Meanwhile, Citi has several programs aimed at investing in the community’s youth, not only in terms of financial literacy, but also career and college readiness. “We partner with over 15 area high schools and/or civic organizations in both Kentucky and Ohio,” says Niki Lunsford, Citi’s Vice President, Communication and Public Affairs. “One of our longest sustaining programs is Future Focus. What was originally designed as a recruiting tool has now become a way to build relationships with high school students, namely juniors and seniors, to educate them and provide tools that will help prepare them for life after high school. While the recruitment piece is an added bonus, we are deeply committed to investing in our future workforce. Our Future Focus program touches on a variety of topics, including workplace professionalism, resume writing, interviewing, the importance of networking, building your personal brand and financial literacy.

“Many of the schools we work with have expressed appreciation for this program, especially because their current curriculum doesn’t include any focus on financial literacy,” notes Lunsford. “Through this program, we are interacting with students, having very real and open conversations about using credit wisely, impacts of not having a 401k, why it is important to budget and save, the list goes on. Being such a big part of the community from an employment perspective and from a volunteering and financial investment standpoint, this program was designed to amplify that.” Students at the participating schools also visit Citi to meet with division heads, human resources and others to learn first-hand about working in financial services.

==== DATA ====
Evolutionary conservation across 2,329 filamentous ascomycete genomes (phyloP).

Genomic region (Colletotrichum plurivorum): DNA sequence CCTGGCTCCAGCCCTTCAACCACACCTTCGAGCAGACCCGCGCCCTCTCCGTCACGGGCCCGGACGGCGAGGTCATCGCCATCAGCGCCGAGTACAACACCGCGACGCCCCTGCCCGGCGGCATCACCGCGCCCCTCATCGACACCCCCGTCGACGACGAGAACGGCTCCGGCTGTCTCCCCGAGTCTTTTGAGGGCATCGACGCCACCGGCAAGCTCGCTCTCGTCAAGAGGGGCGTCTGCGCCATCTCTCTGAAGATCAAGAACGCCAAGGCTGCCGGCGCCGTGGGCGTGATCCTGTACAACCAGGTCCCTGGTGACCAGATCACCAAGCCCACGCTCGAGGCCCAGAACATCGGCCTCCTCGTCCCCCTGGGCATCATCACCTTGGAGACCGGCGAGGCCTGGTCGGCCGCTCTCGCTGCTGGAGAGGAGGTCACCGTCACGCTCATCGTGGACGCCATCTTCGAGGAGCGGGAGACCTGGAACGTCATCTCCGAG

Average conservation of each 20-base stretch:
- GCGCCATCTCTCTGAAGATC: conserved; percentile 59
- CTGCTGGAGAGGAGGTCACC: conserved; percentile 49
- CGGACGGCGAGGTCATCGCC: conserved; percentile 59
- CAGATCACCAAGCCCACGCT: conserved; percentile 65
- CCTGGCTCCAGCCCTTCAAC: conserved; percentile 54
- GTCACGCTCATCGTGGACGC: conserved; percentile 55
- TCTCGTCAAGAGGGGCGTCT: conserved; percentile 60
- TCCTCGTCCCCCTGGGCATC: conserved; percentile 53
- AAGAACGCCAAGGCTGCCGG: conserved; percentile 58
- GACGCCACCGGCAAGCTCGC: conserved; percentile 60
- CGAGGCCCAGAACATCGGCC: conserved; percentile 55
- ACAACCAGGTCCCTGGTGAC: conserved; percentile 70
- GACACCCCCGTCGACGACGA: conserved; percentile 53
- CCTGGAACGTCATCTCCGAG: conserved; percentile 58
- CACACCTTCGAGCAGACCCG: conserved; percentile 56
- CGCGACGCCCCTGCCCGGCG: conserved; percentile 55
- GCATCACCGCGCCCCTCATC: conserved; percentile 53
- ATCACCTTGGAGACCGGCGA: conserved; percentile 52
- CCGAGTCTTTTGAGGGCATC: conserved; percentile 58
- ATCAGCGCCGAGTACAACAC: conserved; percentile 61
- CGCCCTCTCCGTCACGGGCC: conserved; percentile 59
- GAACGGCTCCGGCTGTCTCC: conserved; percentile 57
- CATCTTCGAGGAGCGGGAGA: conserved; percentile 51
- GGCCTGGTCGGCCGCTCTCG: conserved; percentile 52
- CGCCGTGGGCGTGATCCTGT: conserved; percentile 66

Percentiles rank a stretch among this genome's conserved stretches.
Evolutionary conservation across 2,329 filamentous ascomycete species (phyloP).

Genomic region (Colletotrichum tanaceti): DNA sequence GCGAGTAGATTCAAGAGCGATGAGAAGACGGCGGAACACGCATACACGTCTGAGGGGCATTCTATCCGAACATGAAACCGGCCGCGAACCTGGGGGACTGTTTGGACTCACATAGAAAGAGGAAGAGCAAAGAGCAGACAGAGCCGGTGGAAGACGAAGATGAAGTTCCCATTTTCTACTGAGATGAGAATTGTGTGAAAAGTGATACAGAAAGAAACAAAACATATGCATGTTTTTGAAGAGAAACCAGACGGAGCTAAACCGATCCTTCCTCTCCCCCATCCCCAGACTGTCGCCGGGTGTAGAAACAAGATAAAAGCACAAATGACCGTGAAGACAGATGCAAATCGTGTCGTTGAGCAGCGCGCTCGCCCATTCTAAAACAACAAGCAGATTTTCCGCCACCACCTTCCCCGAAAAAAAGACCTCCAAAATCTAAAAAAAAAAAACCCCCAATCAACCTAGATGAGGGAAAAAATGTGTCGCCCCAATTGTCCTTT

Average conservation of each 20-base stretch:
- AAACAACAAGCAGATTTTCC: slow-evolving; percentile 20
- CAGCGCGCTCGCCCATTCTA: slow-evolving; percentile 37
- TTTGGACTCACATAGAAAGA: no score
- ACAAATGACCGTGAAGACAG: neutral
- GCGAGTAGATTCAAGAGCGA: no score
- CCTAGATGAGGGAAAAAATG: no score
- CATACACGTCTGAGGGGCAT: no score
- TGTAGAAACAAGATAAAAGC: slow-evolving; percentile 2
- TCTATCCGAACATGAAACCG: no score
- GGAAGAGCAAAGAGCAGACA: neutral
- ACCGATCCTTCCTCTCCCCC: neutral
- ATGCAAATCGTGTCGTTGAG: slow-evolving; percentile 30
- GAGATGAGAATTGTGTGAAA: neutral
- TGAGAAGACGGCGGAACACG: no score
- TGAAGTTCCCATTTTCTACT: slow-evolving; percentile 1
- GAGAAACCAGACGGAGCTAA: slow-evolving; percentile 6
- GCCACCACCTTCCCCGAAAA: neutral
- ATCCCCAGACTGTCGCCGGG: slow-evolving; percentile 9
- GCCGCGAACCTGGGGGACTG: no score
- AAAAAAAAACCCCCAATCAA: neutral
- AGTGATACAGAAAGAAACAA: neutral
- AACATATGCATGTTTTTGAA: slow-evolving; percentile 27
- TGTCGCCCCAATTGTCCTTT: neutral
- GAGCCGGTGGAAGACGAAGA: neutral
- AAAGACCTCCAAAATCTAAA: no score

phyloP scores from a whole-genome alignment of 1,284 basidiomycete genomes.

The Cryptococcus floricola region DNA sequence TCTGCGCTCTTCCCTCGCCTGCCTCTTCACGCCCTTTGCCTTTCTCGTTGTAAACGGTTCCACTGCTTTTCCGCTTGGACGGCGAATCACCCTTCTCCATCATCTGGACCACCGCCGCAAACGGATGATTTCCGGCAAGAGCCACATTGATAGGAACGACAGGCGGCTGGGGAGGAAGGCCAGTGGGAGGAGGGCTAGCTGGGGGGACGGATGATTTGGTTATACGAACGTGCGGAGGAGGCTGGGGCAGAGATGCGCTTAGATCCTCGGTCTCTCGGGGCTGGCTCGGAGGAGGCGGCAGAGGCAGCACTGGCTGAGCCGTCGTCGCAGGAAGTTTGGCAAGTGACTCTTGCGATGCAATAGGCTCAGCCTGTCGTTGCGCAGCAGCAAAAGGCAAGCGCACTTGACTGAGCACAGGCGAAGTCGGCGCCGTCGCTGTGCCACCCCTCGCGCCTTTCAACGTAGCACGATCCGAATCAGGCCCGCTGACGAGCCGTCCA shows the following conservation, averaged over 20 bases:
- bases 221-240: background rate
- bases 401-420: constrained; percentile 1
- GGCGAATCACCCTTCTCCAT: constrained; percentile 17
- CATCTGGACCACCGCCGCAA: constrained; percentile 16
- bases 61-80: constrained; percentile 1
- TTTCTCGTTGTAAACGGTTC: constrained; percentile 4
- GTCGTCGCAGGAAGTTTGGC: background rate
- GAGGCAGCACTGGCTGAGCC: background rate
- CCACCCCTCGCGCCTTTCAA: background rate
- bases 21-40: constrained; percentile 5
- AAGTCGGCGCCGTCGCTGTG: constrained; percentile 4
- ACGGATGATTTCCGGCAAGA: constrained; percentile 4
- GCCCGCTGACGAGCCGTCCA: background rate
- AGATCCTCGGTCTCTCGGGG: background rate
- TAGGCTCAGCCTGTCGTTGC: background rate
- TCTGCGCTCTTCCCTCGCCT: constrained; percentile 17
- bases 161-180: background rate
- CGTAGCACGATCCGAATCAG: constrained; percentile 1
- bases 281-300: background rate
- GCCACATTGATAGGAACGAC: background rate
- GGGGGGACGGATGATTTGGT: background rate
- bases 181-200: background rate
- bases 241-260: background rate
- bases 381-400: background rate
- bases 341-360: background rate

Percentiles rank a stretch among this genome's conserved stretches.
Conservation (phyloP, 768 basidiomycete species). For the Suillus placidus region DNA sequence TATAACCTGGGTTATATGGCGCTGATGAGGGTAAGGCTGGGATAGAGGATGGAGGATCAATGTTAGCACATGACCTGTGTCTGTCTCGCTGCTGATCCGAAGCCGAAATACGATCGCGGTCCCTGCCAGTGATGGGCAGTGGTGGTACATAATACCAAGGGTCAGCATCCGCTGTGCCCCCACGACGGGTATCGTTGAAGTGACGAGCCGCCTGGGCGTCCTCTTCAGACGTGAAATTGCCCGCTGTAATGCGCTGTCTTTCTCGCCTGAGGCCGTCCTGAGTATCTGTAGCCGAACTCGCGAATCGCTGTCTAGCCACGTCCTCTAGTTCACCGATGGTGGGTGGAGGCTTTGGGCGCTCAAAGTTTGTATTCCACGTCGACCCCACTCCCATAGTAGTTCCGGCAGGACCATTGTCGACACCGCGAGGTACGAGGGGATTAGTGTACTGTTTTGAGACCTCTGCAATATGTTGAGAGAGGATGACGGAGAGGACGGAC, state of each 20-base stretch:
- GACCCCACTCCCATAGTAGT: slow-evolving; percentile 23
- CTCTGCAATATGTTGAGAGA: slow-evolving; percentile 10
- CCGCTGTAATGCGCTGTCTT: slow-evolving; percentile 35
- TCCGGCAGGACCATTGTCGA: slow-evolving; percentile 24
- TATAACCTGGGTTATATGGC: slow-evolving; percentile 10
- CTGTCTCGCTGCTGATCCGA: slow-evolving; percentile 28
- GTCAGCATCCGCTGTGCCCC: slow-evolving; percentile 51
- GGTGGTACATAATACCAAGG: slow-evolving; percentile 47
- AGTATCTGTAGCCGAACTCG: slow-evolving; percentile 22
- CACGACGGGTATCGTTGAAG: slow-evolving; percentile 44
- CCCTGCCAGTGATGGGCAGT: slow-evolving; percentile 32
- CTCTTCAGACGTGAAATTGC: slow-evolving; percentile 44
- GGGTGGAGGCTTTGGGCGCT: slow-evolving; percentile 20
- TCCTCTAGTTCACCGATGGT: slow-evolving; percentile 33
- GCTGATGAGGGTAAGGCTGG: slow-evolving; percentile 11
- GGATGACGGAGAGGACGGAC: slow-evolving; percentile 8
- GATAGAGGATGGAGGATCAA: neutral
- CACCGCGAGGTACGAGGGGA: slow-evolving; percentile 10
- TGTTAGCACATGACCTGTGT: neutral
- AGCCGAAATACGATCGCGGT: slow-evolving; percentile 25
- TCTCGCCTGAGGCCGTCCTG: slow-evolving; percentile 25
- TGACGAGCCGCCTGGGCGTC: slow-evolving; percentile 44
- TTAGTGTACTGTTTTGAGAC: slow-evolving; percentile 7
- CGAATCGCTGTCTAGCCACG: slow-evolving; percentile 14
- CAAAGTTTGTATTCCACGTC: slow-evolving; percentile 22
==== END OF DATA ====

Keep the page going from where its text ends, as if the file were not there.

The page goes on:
Citi also has partnerships with Junior Achievement and other regional organizations focused on financial literacy. One program targeting third through fifth graders is called Citi LIFE — Leaders Investing in Financial Education. “Students are given the opportunity to run their own business for about two hours and learn numerous things, such as what it means to make a profit, how reinvesting capital into other capital resources can lead to being more productive,” Lunsford explains. “The success and sustainability of initiatives like Future Focus and Citi LIFE rely heavily on volunteers. For Citi, it’s more than just a financial investment, we want to invest time and sweat equity as well. We want to not only talk the talk but walk the walk. So we lean into our employees to volunteer with these programs, and we’re incredibly proud of the level of engagement. It wouldn’t be possible without their support.”

Citi
Citi employs 2,300 at its Florence, Kentucky, campus. The bank helps fund a work-based learning platform called MyCareerE3 for area students to learn about career opportunities in the region.
Photo courtesy of Citi

Mark Arend
Editor in Chief of Site Selection magazine

Mark Arend

Mark Arend has been editor in chief of Site Selection magazine since 2001. Prior to joining the editorial staff in 1997, he worked for 10 years in New York City at Wall Street Computer Review, ABA Banking Journal and Global Investment Technology. Mark graduated from the University of Hartford (Conn.) in 1985 and lives near Atlanta, Georgia.

 





Workforce has been cited in Site Selection Magazine’s annual survey of corporate consultants as the No. 1 factor in site selection decisions for several years in a row. The 2021 Workforce Guide is a special report providing insight into workforce development partnerships and practices across the U.S.